Immediately I rushed to the apple store. I was scared to death that there was a serious problem with my laptop. Hoping for the best, but fearing the worst, I imagined a virus attaching every file on my computer and me only being able to salvage the most pertinent ones. Luckily for me, I just looked like a dope.

Why?

Well, because as soon as the expert tried, the hard drive in question kicked in, booted up, and connected. The tech opened my chrome browser and began to google something when, pop pop pop pop! Popups were everywhere.

I went into the Apple store, thinking I had one problem, and as it turned out, I had another.

Being a pastor means encountering a lot of people. People begin to come to church or explore faith, thinking that they have one particular problem in their life. It might be their marriage, their kids, their job, or their health. They come looking for the answer to their perceived problem.

It reminds me of a story Walter Isaacson tells in his book about Steve Jobs. The predecessor of Steve Jobs’ second run at running Apple was Gil Amelio. While describing what he believed his role at Apple was, he said,

“‘You know, Gina, Apple is like a ship,’ Amelio answered. ‘That ship is loaded with treasure, but there’s a hole in the ship. And my job is to get everyone to row in the same direction. ‘Smith looked perplexed and asked, ‘Yeah, but what about the hole?'”

Walter Isaacson

Amelio perceived that his job was one thing. However, it was clear that he was completely blind to the actual problem. THERE’S A HOLE IN THE BOAT!

It is easy to perceive what the problems in our life are. We want the issue that we think is the issue fixed and we pray to God to fix it. God, on the other hand, is more concerned with the root of the issue rather than treating the symptom.

It is like going to a mechanic because when you put your foot on the break it makes a grinding noise, but telling them they aren’t allowed to change your breaks and rotors.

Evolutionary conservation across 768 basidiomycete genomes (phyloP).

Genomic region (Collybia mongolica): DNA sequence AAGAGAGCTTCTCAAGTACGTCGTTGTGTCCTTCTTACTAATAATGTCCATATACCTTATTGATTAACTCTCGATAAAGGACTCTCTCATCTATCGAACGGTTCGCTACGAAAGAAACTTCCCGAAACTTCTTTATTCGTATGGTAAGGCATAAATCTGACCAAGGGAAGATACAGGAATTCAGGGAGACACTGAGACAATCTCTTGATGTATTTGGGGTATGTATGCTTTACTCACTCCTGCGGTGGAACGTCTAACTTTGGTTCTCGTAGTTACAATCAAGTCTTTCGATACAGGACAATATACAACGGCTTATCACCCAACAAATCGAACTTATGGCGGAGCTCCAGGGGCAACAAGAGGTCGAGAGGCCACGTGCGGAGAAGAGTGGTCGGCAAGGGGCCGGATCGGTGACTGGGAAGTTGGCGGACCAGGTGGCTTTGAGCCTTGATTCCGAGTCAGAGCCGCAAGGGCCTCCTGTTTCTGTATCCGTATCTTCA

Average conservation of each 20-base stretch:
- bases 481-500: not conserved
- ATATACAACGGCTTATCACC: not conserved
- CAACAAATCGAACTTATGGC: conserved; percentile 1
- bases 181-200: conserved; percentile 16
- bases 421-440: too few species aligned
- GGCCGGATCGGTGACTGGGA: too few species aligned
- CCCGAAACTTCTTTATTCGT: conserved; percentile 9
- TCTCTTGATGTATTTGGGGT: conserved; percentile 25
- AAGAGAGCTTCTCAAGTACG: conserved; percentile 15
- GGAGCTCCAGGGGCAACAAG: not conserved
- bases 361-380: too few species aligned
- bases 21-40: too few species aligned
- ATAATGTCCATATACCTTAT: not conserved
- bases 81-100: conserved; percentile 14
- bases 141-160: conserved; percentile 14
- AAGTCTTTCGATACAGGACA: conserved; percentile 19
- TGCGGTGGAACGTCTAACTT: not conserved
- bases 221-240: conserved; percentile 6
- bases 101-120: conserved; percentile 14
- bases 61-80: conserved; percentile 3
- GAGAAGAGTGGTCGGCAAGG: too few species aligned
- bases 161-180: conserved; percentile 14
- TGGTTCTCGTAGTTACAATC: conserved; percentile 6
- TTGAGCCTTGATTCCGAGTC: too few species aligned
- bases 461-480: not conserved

It is hard to self diagnose. The marriage, the sadness, the lack of fulfilment are all symptoms. Just as I needed an outside voice to speak into my problems, so we all need an outside voice to look and see the actual problem. We think we have a hard drive problem when we are infected with Malware.

Usually, something from our past that has given us filters that we hear through and lenses we see through. Past circumstances have influenced why we have made the decisions we have made.

You might be able to say that if the Raptors never came to Toronto in ’95, then I would have never got Malware in ’19.

In my new book, Hidden Faces: Discovering Our True Identity in Christ, I speak of how we have diagnosed the problem and put different masks, (or faces) trying to fix the problem. In actuality, we have believed the lie from the garden of Eden, that we are not who God has said we are. God has declared that you are his child and that He has sent His son to make you whole.

For that to happen, we have to be willing to see the hole in the boat and admit that we need God to fix it. We must admit that our problem isn’t our problem.